Now that we know the ingredients, let’s move to process. Malted barley is milled slightly to crack the husk or outer shell. The barley, now known as grist, is then “mashed” or added to hot water, usually around 150 to 160 degrees Fahrenheit. Enzymatic reactions turn the complex carbohydrates into simple sugars for the yeast cells to consume. The liquid is strained to remove as many of the grain solids as possible and transferred to the brew kettle. This liquid, now called wort, is brought to a boil and remains so for 90 minutes. During the boil, hops are added. Hops added early in the boil produce bitterness in the beer. Hops added during the middle of the boil will impart flavor. Hops added at the end of the boil will contribute to aroma. Once the boil is complete, the liquid wort is cooled below 70 degrees Fahrenheit and transferred into a container for fermentation—one where excess gasses can escape while not allowing air or contaminants back into the liquid. Sanitation is critical at this time to keep yeast cells healthy. Yeast is “pitched” into the wort and fermentation begins. Controlling the temperature of the fermentation is important since a great deal of heat is generated from the process. Small-batch home brewers typically use a cool basement or cellar, while larger craft and commercial brewers use 22 edible SAN JUAN MOUNTAINS WINTER 2010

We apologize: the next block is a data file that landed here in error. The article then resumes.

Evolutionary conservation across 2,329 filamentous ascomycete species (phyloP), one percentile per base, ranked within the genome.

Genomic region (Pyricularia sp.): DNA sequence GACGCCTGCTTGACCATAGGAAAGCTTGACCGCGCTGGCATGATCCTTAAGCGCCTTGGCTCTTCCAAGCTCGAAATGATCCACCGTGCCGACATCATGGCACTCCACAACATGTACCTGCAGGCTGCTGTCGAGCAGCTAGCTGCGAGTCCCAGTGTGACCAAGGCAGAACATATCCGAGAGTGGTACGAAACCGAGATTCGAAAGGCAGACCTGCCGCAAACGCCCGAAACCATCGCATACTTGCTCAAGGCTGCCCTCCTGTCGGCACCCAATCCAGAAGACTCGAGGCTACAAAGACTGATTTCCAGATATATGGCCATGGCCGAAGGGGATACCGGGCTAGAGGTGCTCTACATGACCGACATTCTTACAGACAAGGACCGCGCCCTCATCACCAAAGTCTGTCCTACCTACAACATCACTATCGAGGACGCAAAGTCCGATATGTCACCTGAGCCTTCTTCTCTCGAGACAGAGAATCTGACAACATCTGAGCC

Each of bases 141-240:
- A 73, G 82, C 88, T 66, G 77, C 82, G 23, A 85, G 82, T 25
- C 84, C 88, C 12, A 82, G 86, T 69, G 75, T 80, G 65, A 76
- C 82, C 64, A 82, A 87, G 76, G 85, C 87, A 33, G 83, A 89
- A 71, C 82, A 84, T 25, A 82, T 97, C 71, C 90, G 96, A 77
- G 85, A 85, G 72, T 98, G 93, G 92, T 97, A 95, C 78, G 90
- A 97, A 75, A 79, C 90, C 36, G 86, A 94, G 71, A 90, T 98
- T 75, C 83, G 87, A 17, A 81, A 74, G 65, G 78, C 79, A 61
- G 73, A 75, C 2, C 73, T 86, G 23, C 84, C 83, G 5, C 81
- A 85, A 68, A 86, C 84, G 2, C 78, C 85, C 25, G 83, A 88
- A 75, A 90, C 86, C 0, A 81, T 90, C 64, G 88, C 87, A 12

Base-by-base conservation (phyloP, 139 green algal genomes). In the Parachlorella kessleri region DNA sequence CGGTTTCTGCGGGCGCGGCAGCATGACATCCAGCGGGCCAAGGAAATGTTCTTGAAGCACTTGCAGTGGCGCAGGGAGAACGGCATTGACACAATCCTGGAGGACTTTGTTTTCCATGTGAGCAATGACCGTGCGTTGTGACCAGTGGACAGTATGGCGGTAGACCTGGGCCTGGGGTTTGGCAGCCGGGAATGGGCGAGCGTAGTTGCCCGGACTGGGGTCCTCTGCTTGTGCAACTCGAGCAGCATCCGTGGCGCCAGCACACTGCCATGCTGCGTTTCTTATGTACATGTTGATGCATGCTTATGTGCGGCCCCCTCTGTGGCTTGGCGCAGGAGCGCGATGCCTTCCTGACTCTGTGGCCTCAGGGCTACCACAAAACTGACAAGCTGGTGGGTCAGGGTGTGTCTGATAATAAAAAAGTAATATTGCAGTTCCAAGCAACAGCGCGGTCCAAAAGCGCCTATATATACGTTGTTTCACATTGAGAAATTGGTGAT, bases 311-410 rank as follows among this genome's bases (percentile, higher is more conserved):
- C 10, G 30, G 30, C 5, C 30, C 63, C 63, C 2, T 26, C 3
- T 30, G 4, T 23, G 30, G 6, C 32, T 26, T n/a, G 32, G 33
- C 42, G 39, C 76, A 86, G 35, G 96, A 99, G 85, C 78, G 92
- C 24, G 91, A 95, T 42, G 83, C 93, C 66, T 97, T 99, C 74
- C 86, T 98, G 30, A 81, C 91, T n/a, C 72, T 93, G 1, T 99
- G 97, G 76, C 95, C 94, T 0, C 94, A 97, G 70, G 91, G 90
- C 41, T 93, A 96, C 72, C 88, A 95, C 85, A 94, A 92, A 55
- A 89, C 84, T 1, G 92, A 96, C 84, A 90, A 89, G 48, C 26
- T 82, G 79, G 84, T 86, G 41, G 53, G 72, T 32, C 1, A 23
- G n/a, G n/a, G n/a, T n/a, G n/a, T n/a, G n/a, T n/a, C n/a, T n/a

refrigerants to this end. Fermentation can take between one and two weeks depending upon the yeast. Once the yeast has consumed the sugars, they become dormant and drop from the liquid. Beer may be held at cold temperatures to further clarify the beer. For small-batch brewers, this is where the tasting and drinking of beer begins! Larger brewers may choose to filter beer at this point to achieve more clarity and extend shelf life. Carbonation may also be added. Beer is packaged into bottles, cans or kegs. All told, beer is ready to drink anywhere from ten days to six weeks, depending upon the yeast used and the style of beer desired. While beer can vary greatly in flavor, color, texture and aroma, the basic process remains the same. Brewers are highly skilled in their craft and can make small changes to the process that make a world of difference in taste and style of the beer. So now that you know the basics, head to your local brewery and enjoy a craft beer! Kris Oyler is Co-Founder and CTO (Chief Tasting Officer) of the award-winning Steamworks Brewing Co. in Durango, Colorado, which has been crafting beer in the San Juan Mountains since 1996.
Telling the story of local food throughout Southwest Colorado and The Four Corners.